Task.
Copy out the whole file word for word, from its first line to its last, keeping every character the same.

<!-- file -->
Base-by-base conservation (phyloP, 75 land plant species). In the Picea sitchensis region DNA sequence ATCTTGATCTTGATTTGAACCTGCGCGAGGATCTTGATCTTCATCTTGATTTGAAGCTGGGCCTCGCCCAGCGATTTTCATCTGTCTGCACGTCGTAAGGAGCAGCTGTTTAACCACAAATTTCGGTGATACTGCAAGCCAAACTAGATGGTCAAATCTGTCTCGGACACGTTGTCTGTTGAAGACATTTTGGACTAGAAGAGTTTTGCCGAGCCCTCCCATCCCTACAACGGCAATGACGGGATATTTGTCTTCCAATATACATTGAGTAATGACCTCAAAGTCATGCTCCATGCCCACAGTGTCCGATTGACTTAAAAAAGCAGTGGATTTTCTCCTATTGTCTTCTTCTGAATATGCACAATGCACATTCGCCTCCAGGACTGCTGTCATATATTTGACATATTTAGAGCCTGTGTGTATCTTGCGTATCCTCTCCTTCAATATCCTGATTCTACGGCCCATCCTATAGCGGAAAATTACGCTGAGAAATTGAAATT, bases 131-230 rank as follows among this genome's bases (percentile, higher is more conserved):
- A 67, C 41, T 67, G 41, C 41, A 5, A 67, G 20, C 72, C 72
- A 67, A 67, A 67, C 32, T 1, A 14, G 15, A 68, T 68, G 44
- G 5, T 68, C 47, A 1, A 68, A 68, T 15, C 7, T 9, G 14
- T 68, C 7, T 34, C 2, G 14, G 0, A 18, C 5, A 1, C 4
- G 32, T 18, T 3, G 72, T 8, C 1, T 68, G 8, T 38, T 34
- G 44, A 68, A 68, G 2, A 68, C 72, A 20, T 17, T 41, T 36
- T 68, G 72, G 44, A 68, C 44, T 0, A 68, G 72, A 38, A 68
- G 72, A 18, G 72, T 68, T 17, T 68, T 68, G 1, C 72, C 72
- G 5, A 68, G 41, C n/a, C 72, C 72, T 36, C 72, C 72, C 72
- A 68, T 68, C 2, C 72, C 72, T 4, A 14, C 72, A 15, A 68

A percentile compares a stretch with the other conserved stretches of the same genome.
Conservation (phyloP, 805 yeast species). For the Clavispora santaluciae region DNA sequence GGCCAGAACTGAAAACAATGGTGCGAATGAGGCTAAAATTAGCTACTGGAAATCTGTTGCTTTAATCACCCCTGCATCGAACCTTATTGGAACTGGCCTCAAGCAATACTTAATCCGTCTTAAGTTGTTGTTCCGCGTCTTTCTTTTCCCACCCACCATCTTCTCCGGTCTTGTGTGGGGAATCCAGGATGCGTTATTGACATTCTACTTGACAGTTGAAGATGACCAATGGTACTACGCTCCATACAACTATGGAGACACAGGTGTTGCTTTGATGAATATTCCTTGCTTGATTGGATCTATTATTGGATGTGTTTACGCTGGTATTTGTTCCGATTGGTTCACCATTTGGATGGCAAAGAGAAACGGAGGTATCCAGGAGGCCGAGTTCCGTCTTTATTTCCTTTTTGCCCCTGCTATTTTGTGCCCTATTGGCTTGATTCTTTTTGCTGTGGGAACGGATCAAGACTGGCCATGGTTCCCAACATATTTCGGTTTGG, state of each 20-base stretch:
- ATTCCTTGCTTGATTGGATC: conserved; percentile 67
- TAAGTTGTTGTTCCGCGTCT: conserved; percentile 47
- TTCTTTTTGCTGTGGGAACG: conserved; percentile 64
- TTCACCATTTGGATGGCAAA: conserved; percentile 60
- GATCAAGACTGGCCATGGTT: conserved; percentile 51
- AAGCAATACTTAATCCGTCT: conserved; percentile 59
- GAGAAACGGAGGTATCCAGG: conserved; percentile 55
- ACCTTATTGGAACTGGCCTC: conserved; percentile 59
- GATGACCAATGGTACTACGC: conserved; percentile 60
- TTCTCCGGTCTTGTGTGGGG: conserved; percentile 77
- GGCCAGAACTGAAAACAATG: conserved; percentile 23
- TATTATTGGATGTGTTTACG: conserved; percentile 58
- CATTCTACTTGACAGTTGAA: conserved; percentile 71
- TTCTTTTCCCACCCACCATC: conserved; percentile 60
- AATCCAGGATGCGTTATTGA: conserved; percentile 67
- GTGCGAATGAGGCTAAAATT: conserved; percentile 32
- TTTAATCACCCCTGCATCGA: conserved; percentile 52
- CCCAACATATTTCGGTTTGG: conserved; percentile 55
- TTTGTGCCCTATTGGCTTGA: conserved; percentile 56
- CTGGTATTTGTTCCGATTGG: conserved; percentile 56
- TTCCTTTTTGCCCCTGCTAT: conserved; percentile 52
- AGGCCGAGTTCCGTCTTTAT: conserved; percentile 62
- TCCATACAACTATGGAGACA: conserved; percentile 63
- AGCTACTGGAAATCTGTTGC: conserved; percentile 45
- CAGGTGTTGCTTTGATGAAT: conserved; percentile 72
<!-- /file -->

Base-by-base conservation (phyloP, 75 land plant species). In the Picea sitchensis region DNA sequence ATCTTGATCTTGATTTGAACCTGCGCGAGGATCTTGATCTTCATCTTGATTTGAAGCTGGGCCTCGCCCAGCGATTTTCATCTGTCTGCACGTCGTAAGGAGCAGCTGTTTAACCACAAATTTCGGTGATACTGCAAGCCAAACTAGATGGTCAAATCTGTCTCGGACACGTTGTCTGTTGAAGACATTTTGGACTAGAAGAGTTTTGCCGAGCCCTCCCATCCCTACAACGGCAATGACGGGATATTTGTCTTCCAATATACATTGAGTAATGACCTCAAAGTCATGCTCCATGCCCACAGTGTCCGATTGACTTAAAAAAGCAGTGGATTTTCTCCTATTGTCTTCTTCTGAATATGCACAATGCACATTCGCCTCCAGGACTGCTGTCATATATTTGACATATTTAGAGCCTGTGTGTATCTTGCGTATCCTCTCCTTCAATATCCTGATTCTACGGCCCATCCTATAGCGGAAAATTACGCTGAGAAATTGAAATT, bases 131-230 rank as follows among this genome's bases (percentile, higher is more conserved):
- A 67, C 41, T 67, G 41, C 41, A 5, A 67, G 20, C 72, C 72
- A 67, A 67, A 67, C 32, T 1, A 14, G 15, A 68, T 68, G 44
- G 5, T 68, C 47, A 1, A 68, A 68, T 15, C 7, T 9, G 14
- T 68, C 7, T 34, C 2, G 14, G 0, A 18, C 5, A 1, C 4
- G 32, T 18, T 3, G 72, T 8, C 1, T 68, G 8, T 38, T 34
- G 44, A 68, A 68, G 2, A 68, C 72, A 20, T 17, T 41, T 36
- T 68, G 72, G 44, A 68, C 44, T 0, A 68, G 72, A 38, A 68
- G 72, A 18, G 72, T 68, T 17, T 68, T 68, G 1, C 72, C 72
- G 5, A 68, G 41, C n/a, C 72, C 72, T 36, C 72, C 72, C 72
- A 68, T 68, C 2, C 72, C 72, T 4, A 14, C 72, A 15, A 68

A percentile compares a stretch with the other conserved stretches of the same genome.
Conservation (phyloP, 805 yeast species). For the Clavispora santaluciae region DNA sequence GGCCAGAACTGAAAACAATGGTGCGAATGAGGCTAAAATTAGCTACTGGAAATCTGTTGCTTTAATCACCCCTGCATCGAACCTTATTGGAACTGGCCTCAAGCAATACTTAATCCGTCTTAAGTTGTTGTTCCGCGTCTTTCTTTTCCCACCCACCATCTTCTCCGGTCTTGTGTGGGGAATCCAGGATGCGTTATTGACATTCTACTTGACAGTTGAAGATGACCAATGGTACTACGCTCCATACAACTATGGAGACACAGGTGTTGCTTTGATGAATATTCCTTGCTTGATTGGATCTATTATTGGATGTGTTTACGCTGGTATTTGTTCCGATTGGTTCACCATTTGGATGGCAAAGAGAAACGGAGGTATCCAGGAGGCCGAGTTCCGTCTTTATTTCCTTTTTGCCCCTGCTATTTTGTGCCCTATTGGCTTGATTCTTTTTGCTGTGGGAACGGATCAAGACTGGCCATGGTTCCCAACATATTTCGGTTTGG, state of each 20-base stretch:
- ATTCCTTGCTTGATTGGATC: conserved; percentile 67
- TAAGTTGTTGTTCCGCGTCT: conserved; percentile 47
- TTCTTTTTGCTGTGGGAACG: conserved; percentile 64
- TTCACCATTTGGATGGCAAA: conserved; percentile 60
- GATCAAGACTGGCCATGGTT: conserved; percentile 51
- AAGCAATACTTAATCCGTCT: conserved; percentile 59
- GAGAAACGGAGGTATCCAGG: conserved; percentile 55
- ACCTTATTGGAACTGGCCTC: conserved; percentile 59
- GATGACCAATGGTACTACGC: conserved; percentile 60
- TTCTCCGGTCTTGTGTGGGG: conserved; percentile 77
- GGCCAGAACTGAAAACAATG: conserved; percentile 23
- TATTATTGGATGTGTTTACG: conserved; percentile 58
- CATTCTACTTGACAGTTGAA: conserved; percentile 71
- TTCTTTTCCCACCCACCATC: conserved; percentile 60
- AATCCAGGATGCGTTATTGA: conserved; percentile 67
- GTGCGAATGAGGCTAAAATT: conserved; percentile 32
- TTTAATCACCCCTGCATCGA: conserved; percentile 52
- CCCAACATATTTCGGTTTGG: conserved; percentile 55
- TTTGTGCCCTATTGGCTTGA: conserved; percentile 56
- CTGGTATTTGTTCCGATTGG: conserved; percentile 56
- TTCCTTTTTGCCCCTGCTAT: conserved; percentile 52
- AGGCCGAGTTCCGTCTTTAT: conserved; percentile 62
- TCCATACAACTATGGAGACA: conserved; percentile 63
- AGCTACTGGAAATCTGTTGC: conserved; percentile 45
- CAGGTGTTGCTTTGATGAAT: conserved; percentile 72